Being born locally: now is this to be physically born in the town itself (a home-birth) or, to parents who lived in the town at the time of birth and, what if you were born in the town but moved away as a child; do you still qualify? All sorts of problems there so; maybe a demonstrable lineage from an area is better? Well, that immediately creates problems for those whose families have actually married outside of the local gene pool at some point in the recent past so that idea falls at the first fence.

Genetics it is then! But even here in Cornwall, where the remnants of the oldest tribes to inhabit Britain reside, the Celts, we also have a problem. For thousands of years, the Cornish have been  miners, seafarers and metal-traders and, like most sailors and traders, they haven’t always played at home, ahem. Consequently, proud ‘Cornish’ families bear the now anglicised names of Breton fishermen, survivors from the Spanish Armada and miners from all over the world. And, no doubt, scratch deep enough, and there will be genetic evidence linking many of long historical descent to the pre-historic traders from the Mediterranean who traded tin, silver and gold with our distant forebears. So that’s out too… unless you bring in a ‘racial purity’ clause of course. Anyone feel comfortable with that?

Leaving aside the minefield of whether we should and can build affordable housing and who we actually give the golden ticket too, what happens to those people who have been given one of these cheaper than average houses? Often, such properties are sold with a great deal of red tape tied in with them, often as what is called a ‘Section 106 Agreement. Sadly, in my experience, these golden ticket holders soon find themselves trapped in a home they cannot sell and are usually forbidden from letting out; that no longer suits their growing family or personal circumstances. Cornwall Council 106 page

Sadly, in many years of dealing with these properties, I have seen these same people who were supposed to have been helped by this well-intentioned piece of meddling with the laws of market forces; suffering real hardship and distress as a result:

  • Couples who need more space for a new baby, unable to sell at a price that enables them to trade up without moving out of the area; stress, just when they don’t need it.
  • Families who are splitting up, tied to a property that they can’t sell at a price that allows each side to move swiftly on with their lives – causing more tension and stress at an already emotionally charged time.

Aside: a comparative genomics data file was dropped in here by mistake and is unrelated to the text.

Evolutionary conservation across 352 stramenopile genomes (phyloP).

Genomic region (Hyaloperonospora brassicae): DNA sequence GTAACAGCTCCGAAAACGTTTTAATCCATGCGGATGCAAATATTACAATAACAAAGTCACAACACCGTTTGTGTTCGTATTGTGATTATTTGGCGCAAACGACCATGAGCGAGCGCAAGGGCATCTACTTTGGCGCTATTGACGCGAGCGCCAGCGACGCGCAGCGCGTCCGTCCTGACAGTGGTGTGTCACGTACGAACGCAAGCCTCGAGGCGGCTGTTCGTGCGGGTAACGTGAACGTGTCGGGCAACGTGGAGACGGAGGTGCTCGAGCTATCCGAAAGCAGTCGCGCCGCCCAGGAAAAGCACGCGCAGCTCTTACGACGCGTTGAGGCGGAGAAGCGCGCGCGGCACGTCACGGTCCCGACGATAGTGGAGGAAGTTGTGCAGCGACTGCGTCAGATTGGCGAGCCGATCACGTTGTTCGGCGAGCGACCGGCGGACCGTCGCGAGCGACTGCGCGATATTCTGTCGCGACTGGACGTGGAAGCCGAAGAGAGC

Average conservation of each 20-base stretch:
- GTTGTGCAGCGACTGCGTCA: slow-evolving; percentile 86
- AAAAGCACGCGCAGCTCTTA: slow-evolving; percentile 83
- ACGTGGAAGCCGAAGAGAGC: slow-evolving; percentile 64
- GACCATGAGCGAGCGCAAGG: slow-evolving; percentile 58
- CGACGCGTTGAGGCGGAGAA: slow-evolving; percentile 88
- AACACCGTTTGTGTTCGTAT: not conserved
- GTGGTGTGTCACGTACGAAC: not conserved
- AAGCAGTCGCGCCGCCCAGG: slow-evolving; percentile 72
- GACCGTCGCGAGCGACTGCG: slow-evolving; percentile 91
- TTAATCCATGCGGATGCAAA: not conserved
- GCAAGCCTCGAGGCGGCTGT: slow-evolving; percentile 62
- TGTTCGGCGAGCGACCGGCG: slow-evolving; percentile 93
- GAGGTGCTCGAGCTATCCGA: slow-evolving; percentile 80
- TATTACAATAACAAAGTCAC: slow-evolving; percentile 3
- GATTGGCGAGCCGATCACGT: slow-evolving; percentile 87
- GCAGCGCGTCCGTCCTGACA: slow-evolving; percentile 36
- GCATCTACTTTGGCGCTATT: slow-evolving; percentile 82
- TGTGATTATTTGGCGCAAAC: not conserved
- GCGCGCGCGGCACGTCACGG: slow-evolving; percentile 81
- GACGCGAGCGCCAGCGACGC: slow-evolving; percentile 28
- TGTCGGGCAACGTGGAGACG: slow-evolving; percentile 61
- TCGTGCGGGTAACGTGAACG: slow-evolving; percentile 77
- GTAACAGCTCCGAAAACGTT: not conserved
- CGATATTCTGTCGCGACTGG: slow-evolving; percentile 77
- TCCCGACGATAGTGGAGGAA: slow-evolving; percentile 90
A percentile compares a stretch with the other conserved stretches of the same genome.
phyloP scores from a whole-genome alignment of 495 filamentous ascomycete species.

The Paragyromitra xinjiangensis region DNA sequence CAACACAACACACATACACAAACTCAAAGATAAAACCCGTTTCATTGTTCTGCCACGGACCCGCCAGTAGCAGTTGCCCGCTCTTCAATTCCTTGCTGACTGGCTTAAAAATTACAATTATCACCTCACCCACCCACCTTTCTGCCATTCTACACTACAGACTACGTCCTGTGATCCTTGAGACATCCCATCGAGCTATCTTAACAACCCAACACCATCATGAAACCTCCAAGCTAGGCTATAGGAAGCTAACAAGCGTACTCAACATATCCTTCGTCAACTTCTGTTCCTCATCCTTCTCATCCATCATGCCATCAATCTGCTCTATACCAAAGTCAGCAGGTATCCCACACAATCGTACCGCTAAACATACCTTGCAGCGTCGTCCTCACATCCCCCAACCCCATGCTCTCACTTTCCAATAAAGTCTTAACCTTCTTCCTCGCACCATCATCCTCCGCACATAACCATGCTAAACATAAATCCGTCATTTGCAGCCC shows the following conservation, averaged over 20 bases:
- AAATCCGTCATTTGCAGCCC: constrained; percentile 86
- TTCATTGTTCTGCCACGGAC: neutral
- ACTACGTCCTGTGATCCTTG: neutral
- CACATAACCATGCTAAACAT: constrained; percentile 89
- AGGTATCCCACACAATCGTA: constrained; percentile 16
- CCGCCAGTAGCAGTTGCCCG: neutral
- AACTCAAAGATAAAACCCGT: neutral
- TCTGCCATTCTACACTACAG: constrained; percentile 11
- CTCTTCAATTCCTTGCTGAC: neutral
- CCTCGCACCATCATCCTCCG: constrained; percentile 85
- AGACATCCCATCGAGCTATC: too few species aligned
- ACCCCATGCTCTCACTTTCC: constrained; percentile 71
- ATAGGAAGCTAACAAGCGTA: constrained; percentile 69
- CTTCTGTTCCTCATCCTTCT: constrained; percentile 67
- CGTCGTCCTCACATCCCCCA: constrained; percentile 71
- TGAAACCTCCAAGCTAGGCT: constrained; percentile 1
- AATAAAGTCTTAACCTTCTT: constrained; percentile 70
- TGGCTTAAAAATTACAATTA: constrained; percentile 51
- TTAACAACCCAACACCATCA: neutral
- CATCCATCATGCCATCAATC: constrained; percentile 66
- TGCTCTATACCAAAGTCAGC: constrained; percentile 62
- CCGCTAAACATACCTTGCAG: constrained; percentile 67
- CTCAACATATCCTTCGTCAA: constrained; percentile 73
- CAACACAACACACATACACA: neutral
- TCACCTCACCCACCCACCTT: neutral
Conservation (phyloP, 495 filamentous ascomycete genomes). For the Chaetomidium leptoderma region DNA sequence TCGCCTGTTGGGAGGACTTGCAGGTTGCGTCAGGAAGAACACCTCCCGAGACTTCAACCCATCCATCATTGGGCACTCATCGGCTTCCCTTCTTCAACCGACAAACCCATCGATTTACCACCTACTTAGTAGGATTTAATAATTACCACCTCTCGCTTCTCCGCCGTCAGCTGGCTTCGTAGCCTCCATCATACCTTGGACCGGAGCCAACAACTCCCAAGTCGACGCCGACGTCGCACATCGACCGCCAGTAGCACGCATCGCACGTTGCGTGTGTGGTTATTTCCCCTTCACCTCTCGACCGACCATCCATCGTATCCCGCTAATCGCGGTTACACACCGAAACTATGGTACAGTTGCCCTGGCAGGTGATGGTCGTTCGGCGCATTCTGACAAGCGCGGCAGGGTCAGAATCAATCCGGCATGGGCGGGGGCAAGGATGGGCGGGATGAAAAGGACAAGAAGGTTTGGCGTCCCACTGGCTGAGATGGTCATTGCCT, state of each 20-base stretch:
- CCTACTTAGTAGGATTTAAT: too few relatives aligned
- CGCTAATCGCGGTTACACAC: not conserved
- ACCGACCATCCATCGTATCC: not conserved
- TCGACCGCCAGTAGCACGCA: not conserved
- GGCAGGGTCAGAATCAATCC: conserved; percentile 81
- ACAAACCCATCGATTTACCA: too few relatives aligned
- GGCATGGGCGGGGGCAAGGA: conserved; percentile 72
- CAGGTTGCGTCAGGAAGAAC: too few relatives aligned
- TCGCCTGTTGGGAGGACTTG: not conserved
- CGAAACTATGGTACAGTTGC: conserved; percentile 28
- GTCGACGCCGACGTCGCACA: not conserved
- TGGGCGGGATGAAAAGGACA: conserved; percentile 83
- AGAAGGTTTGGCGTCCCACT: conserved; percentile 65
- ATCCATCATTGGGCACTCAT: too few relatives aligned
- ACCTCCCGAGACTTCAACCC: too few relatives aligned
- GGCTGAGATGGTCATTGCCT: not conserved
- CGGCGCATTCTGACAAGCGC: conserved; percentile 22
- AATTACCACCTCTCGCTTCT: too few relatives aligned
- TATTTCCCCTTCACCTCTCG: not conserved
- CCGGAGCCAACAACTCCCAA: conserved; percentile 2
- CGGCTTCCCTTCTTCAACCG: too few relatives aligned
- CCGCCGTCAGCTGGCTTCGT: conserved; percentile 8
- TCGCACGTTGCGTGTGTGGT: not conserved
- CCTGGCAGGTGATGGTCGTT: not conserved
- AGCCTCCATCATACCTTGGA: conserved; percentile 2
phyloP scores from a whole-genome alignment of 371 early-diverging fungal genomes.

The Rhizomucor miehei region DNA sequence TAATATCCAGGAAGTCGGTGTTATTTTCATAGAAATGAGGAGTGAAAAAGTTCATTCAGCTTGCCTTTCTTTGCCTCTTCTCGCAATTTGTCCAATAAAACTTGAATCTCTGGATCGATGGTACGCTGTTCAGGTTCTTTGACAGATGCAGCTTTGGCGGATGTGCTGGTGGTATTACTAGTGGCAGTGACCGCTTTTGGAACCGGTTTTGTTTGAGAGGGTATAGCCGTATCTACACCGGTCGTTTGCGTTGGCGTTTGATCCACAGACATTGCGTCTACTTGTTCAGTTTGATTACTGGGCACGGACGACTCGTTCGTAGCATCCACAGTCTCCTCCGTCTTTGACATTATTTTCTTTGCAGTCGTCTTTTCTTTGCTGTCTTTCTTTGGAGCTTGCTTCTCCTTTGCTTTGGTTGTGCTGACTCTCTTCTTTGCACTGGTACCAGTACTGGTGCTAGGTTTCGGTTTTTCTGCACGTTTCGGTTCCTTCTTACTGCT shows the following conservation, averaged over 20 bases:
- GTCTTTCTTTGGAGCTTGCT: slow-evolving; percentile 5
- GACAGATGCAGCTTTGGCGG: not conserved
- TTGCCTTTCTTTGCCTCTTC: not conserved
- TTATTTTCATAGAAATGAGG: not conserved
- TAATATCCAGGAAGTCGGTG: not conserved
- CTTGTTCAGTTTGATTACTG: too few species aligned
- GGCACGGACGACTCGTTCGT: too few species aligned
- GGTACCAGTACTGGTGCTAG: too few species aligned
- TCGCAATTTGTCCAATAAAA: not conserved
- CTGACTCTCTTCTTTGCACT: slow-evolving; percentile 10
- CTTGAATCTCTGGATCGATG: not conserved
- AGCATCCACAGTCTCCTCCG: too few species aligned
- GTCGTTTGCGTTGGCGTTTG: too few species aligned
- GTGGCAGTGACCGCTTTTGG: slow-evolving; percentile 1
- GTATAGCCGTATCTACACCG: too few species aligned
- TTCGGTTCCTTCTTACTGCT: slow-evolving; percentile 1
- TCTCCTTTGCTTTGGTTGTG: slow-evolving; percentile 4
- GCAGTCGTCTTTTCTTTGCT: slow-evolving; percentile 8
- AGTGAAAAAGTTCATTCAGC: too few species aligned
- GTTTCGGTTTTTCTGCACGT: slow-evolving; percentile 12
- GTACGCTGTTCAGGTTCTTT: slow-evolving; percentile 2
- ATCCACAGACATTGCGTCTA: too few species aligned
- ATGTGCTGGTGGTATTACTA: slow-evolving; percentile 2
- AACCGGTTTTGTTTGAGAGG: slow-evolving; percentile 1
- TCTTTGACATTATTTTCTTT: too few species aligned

• Home-owners who, having lost the relatively low paid job they did have, now unable to sell as no buyers meet the buying criteria {update – A growing number of lenders are now refusing to lend on 106 agreement homes due to the restriction clauses making onward sale difficult and further affecting values for the owners}. Consequently, instead of being able to sell with perhaps a little profit or, at least a small loss; they are now almost certain to face repossession and subsequent credit blacklisting. Much as the champions of affordable housing might hope; market forces have the final word.

Affordable housing is, as I have said above, a highly laudable ideal if you believe that everyone should be encouraged to own their own homes. Making it work effectively has, so far, proved to be counter-productive in almost every case I have encountered. Is state/ local authority owned social housing due for a return perhaps?

My solution is that local authorities could lend deposit monies to first time buyers with the same percentage stake being retained in the property by the council. The stake would have to be repaid within a twenty five year period or, on the sale or transfer of the property. At that point, the stake would be repaid plus interest at a set rate above the base rate or, at 25% of the area average house price* increase over the period since purchase – whichever is the greater figure. This would provide an excellent start for first-time buyers without onerous re-sale restrictions and, would be an ethically and financially sound investment vehicle for councils.

What do you think? Share your views below

Chris Wood

I welcome feedback so please feel free to leave constructive criticisms or ask questions below. If you could also take a second to rate my blog and pass it on to others who you think may find it interesting that would be great. Thanks.